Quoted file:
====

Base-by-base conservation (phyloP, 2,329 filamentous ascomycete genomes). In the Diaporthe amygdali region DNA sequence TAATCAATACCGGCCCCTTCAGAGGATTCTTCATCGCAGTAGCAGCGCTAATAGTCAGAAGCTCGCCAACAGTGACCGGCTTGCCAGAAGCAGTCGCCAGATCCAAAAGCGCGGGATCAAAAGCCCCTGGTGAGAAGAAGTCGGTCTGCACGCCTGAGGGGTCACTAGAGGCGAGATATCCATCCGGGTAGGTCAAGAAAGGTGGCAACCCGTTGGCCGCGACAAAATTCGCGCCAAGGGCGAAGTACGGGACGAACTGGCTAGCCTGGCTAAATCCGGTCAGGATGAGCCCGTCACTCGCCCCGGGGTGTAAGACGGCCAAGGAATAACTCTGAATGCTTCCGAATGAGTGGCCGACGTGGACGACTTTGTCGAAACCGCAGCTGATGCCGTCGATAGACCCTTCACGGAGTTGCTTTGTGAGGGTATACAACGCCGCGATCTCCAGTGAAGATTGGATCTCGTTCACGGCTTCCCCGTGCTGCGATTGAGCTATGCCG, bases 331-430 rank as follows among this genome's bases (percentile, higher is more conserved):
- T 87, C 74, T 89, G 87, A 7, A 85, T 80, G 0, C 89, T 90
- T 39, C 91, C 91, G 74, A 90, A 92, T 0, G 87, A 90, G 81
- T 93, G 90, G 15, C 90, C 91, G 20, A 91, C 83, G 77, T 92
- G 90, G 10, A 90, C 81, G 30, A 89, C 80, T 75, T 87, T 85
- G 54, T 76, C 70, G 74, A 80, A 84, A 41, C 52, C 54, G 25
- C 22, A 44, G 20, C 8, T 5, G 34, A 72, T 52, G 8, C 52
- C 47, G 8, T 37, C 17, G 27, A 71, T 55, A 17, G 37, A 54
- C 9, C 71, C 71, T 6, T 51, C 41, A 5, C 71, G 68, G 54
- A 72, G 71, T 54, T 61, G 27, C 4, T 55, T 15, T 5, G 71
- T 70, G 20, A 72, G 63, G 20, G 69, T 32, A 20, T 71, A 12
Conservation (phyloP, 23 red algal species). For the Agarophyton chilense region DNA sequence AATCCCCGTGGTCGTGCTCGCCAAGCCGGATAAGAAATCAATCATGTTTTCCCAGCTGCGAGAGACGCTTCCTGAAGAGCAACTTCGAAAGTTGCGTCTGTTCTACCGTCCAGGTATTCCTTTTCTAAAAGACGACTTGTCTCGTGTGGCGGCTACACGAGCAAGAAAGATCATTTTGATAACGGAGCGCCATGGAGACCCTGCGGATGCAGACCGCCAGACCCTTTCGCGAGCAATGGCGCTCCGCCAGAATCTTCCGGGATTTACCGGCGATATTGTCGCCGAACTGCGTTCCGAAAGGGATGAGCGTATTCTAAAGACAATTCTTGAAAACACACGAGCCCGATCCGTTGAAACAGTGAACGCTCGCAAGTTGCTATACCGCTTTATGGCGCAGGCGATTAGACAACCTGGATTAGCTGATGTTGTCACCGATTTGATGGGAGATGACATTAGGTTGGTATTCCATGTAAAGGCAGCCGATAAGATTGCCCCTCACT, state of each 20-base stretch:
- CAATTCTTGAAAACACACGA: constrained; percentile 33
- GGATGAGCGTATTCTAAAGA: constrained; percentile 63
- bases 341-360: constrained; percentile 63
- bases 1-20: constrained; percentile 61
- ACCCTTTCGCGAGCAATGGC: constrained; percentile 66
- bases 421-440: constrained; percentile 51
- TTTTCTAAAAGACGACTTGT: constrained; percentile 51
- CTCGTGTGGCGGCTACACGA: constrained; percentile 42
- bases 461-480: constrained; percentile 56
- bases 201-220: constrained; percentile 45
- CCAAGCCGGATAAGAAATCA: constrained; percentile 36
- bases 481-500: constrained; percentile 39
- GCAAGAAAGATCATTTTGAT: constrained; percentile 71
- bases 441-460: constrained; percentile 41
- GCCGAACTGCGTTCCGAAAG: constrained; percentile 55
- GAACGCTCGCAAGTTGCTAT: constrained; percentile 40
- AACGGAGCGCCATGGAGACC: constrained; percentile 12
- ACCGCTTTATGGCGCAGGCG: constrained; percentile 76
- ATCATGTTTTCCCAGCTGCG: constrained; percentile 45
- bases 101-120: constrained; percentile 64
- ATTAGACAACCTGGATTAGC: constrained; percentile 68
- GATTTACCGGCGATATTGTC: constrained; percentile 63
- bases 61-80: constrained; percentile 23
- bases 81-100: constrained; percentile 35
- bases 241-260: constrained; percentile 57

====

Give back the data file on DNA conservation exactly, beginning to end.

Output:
Base-by-base conservation (phyloP, 2,329 filamentous ascomycete genomes). In the Diaporthe amygdali region DNA sequence TAATCAATACCGGCCCCTTCAGAGGATTCTTCATCGCAGTAGCAGCGCTAATAGTCAGAAGCTCGCCAACAGTGACCGGCTTGCCAGAAGCAGTCGCCAGATCCAAAAGCGCGGGATCAAAAGCCCCTGGTGAGAAGAAGTCGGTCTGCACGCCTGAGGGGTCACTAGAGGCGAGATATCCATCCGGGTAGGTCAAGAAAGGTGGCAACCCGTTGGCCGCGACAAAATTCGCGCCAAGGGCGAAGTACGGGACGAACTGGCTAGCCTGGCTAAATCCGGTCAGGATGAGCCCGTCACTCGCCCCGGGGTGTAAGACGGCCAAGGAATAACTCTGAATGCTTCCGAATGAGTGGCCGACGTGGACGACTTTGTCGAAACCGCAGCTGATGCCGTCGATAGACCCTTCACGGAGTTGCTTTGTGAGGGTATACAACGCCGCGATCTCCAGTGAAGATTGGATCTCGTTCACGGCTTCCCCGTGCTGCGATTGAGCTATGCCG, bases 331-430 rank as follows among this genome's bases (percentile, higher is more conserved):
- T 87, C 74, T 89, G 87, A 7, A 85, T 80, G 0, C 89, T 90
- T 39, C 91, C 91, G 74, A 90, A 92, T 0, G 87, A 90, G 81
- T 93, G 90, G 15, C 90, C 91, G 20, A 91, C 83, G 77, T 92
- G 90, G 10, A 90, C 81, G 30, A 89, C 80, T 75, T 87, T 85
- G 54, T 76, C 70, G 74, A 80, A 84, A 41, C 52, C 54, G 25
- C 22, A 44, G 20, C 8, T 5, G 34, A 72, T 52, G 8, C 52
- C 47, G 8, T 37, C 17, G 27, A 71, T 55, A 17, G 37, A 54
- C 9, C 71, C 71, T 6, T 51, C 41, A 5, C 71, G 68, G 54
- A 72, G 71, T 54, T 61, G 27, C 4, T 55, T 15, T 5, G 71
- T 70, G 20, A 72, G 63, G 20, G 69, T 32, A 20, T 71, A 12
Conservation (phyloP, 23 red algal species). For the Agarophyton chilense region DNA sequence AATCCCCGTGGTCGTGCTCGCCAAGCCGGATAAGAAATCAATCATGTTTTCCCAGCTGCGAGAGACGCTTCCTGAAGAGCAACTTCGAAAGTTGCGTCTGTTCTACCGTCCAGGTATTCCTTTTCTAAAAGACGACTTGTCTCGTGTGGCGGCTACACGAGCAAGAAAGATCATTTTGATAACGGAGCGCCATGGAGACCCTGCGGATGCAGACCGCCAGACCCTTTCGCGAGCAATGGCGCTCCGCCAGAATCTTCCGGGATTTACCGGCGATATTGTCGCCGAACTGCGTTCCGAAAGGGATGAGCGTATTCTAAAGACAATTCTTGAAAACACACGAGCCCGATCCGTTGAAACAGTGAACGCTCGCAAGTTGCTATACCGCTTTATGGCGCAGGCGATTAGACAACCTGGATTAGCTGATGTTGTCACCGATTTGATGGGAGATGACATTAGGTTGGTATTCCATGTAAAGGCAGCCGATAAGATTGCCCCTCACT, state of each 20-base stretch:
- CAATTCTTGAAAACACACGA: constrained; percentile 33
- GGATGAGCGTATTCTAAAGA: constrained; percentile 63
- bases 341-360: constrained; percentile 63
- bases 1-20: constrained; percentile 61
- ACCCTTTCGCGAGCAATGGC: constrained; percentile 66
- bases 421-440: constrained; percentile 51
- TTTTCTAAAAGACGACTTGT: constrained; percentile 51
- CTCGTGTGGCGGCTACACGA: constrained; percentile 42
- bases 461-480: constrained; percentile 56
- bases 201-220: constrained; percentile 45
- CCAAGCCGGATAAGAAATCA: constrained; percentile 36
- bases 481-500: constrained; percentile 39
- GCAAGAAAGATCATTTTGAT: constrained; percentile 71
- bases 441-460: constrained; percentile 41
- GCCGAACTGCGTTCCGAAAG: constrained; percentile 55
- GAACGCTCGCAAGTTGCTAT: constrained; percentile 40
- AACGGAGCGCCATGGAGACC: constrained; percentile 12
- ACCGCTTTATGGCGCAGGCG: constrained; percentile 76
- ATCATGTTTTCCCAGCTGCG: constrained; percentile 45
- bases 101-120: constrained; percentile 64
- ATTAGACAACCTGGATTAGC: constrained; percentile 68
- GATTTACCGGCGATATTGTC: constrained; percentile 63
- bases 61-80: constrained; percentile 23
- bases 81-100: constrained; percentile 35
- bases 241-260: constrained; percentile 57